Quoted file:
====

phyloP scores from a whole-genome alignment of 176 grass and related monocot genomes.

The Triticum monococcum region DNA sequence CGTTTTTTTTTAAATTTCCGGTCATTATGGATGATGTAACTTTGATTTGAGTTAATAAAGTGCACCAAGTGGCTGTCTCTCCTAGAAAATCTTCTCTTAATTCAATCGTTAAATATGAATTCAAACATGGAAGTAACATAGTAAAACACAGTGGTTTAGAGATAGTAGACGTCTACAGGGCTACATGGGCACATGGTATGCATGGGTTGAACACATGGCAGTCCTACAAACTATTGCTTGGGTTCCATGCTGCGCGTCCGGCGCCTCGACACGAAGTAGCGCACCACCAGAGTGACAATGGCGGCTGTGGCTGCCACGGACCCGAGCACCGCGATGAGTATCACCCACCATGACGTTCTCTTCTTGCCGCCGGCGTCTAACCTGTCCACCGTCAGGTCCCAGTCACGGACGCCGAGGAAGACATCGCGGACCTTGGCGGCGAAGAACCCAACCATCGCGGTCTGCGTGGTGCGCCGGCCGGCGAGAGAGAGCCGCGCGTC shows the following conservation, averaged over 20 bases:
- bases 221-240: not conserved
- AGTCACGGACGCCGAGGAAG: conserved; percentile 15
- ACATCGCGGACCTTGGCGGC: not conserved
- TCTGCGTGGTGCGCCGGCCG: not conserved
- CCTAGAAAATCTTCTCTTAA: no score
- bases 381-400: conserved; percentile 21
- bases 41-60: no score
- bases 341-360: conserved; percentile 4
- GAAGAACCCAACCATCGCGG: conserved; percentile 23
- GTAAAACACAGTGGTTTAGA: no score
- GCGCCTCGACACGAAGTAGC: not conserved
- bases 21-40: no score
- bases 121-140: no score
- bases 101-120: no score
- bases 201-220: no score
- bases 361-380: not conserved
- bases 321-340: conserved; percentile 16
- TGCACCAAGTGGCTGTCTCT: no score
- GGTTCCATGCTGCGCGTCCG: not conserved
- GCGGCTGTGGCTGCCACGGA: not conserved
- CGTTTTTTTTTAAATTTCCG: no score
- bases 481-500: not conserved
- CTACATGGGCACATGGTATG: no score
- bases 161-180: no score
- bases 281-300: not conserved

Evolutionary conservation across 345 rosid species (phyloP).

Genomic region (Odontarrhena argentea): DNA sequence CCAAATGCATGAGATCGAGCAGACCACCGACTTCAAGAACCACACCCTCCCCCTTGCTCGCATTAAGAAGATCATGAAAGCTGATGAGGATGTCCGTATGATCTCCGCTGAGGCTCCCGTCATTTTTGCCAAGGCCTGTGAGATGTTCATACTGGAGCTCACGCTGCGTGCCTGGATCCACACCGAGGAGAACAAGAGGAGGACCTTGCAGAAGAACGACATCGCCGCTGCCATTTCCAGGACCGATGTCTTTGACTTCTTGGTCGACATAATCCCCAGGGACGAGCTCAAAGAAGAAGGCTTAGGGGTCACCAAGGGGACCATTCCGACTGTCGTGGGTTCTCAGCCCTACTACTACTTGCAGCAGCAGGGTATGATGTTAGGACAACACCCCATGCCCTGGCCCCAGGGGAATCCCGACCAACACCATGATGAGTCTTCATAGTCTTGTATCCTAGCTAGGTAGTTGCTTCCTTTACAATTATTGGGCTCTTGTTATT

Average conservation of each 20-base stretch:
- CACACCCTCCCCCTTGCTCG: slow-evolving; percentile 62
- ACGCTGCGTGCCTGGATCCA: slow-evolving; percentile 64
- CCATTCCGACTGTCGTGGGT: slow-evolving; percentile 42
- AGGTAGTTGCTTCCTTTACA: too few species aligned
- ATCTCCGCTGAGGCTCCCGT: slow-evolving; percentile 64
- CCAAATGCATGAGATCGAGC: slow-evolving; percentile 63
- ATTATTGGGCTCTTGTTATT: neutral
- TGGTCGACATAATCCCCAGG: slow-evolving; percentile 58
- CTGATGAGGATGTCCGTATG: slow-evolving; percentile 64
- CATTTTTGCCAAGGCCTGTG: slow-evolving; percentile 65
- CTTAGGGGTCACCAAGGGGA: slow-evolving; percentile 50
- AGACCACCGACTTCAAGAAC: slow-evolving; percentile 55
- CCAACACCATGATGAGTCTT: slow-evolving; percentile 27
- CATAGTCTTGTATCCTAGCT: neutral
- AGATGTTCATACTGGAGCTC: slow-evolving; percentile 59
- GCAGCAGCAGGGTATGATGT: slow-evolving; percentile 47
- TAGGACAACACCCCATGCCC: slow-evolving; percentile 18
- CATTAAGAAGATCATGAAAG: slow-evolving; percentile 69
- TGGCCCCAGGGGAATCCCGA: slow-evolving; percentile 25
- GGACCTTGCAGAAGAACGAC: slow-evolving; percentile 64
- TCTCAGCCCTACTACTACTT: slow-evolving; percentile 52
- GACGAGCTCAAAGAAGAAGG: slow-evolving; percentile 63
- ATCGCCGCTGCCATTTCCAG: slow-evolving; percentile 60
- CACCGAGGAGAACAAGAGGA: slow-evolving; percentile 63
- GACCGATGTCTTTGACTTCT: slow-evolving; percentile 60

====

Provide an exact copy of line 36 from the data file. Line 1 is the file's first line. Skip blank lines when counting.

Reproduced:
- CCAAATGCATGAGATCGAGC: slow-evolving; percentile 63